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Two Arrested During Arctic Drilling Protest After Scaling Oil Platform

Energy

Greenpeace

Two Greenpeace International activists have been arrested after climbing a Gazprom oil platform in the Russian Arctic, during a peaceful protest that has prompted a disproportionate use of force by the Russian Coast Guard.

The Greenpeace International ship, Arctic Sunrise approaches the ‘Prirazlomnaya' oil rig. Photo credit: Denis Sinyakov/Greenpeace

Now there are no climbers remaining on the platform, but the Greenpeace International icebreaker Arctic Sunrise remains in the area. The two are now in custody on the Russian Coast Guard vessel.

Crew members of the Arctic Sunrise reported that a total of 11 warning shots have been fired across the ship and the coast guard has threatened to fire at the ship itself if it does not leave the area immediately.

Five Greenpeace International activists attempt to climb the ‘Prirazlomnaya’, an oil platform operated by Russian state-owned energy giant Gazprom platform in Russia’s Pechora Sea. Photo credit: Denis Sinyakov/ Greenpeace

The Russian Coast Guard has requested to board the Arctic Sunrise but has been refused permission by the ship’s captain. Greenpeace International maintains that such a boarding is unjustified and illegal.

“Employing this level of force against a peaceful protest ship is completely disproportionate and should stop immediately," said Ben Ayliffe, head of Greenpeace International’s Arctic oil campaign. "It’s clear that oil companies receive special protection from the Russian authorities, who seem more interested in silencing peaceful activists than protecting the Arctic from reckless companies like Gazprom."

A Russian Coast guard officer is seen pointing a knife at a Greenpeace International activist. This is one example of the disproportionate use of force by the Russian authorities during a peaceful protest. Photo credit: Denis Sinyakov/ Greenpeace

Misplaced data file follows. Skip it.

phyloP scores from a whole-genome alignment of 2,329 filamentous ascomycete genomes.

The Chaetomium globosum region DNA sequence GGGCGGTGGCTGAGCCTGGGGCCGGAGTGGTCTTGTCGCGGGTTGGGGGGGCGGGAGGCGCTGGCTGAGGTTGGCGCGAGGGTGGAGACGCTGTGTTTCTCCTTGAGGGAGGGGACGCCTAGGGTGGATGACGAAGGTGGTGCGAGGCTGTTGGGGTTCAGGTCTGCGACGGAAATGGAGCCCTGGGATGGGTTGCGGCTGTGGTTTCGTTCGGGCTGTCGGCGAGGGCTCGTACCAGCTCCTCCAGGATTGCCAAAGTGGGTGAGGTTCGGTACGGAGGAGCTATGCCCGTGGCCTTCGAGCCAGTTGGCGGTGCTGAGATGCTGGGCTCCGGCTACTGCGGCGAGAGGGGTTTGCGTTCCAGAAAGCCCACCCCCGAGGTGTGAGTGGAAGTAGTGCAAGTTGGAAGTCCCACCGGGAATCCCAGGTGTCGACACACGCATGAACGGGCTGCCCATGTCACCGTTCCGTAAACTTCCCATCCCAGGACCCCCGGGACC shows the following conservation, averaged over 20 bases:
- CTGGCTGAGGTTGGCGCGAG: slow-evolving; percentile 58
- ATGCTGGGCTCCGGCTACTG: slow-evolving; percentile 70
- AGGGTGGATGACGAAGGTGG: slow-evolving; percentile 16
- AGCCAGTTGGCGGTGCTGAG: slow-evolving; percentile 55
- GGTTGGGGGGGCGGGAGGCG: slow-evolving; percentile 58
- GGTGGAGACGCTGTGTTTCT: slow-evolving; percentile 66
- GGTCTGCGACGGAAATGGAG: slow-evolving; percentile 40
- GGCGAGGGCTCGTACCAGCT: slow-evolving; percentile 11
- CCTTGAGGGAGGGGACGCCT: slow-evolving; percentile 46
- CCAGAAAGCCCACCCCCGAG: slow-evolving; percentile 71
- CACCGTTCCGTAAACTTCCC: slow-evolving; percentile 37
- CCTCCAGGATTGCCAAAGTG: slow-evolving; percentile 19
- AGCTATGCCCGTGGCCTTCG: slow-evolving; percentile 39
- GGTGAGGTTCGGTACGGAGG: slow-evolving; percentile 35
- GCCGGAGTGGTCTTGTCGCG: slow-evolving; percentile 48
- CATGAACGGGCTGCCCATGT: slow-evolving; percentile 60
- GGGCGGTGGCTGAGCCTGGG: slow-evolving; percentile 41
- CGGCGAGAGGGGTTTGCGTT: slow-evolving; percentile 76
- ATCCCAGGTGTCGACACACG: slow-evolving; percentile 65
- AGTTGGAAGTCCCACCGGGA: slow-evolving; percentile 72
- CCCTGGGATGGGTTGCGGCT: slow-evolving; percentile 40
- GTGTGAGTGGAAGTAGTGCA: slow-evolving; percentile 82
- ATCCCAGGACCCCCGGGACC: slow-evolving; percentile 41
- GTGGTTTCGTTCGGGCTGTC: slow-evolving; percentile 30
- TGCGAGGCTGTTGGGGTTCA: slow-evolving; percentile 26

“Let’s be absolutely clear about this: the real threat to the Arctic comes not from Greenpeace International but from oil companies like Gazprom that are determined to ignore both science and good sense to drill in remote, frozen seas,” Ayliffe concluded.

At 4:30 a.m. Moscow time this morning, five inflatable boats were launched from the Greenpeace International ship Arctic Sunrise and headed towards the Gazprom oil rig Prirazlomnaya, in the remote Pechora sea, in protest of offshore drilling in the Arctic.

A Russian Coast guard officer is seen pointing a gun at a Greenpeace International activist. Another example of the disproportionate use of force by the Russian authorities during a peaceful protest. Photo credit: Denis Sinyakov/ Greenpeace

Gazprom plans to start production from the Prirazlomnaya platform in the first quarter of 2014, raising the risk of an oil spill in an area that contains three nature reserves protected by Russian law. Greenpeace occupied the same platform in August 2012 with activists including the organization executive director, Kumi Naidoo.

Visit EcoWatch’s OFFSHORE OIL DRILLING page for more related news on this topic.

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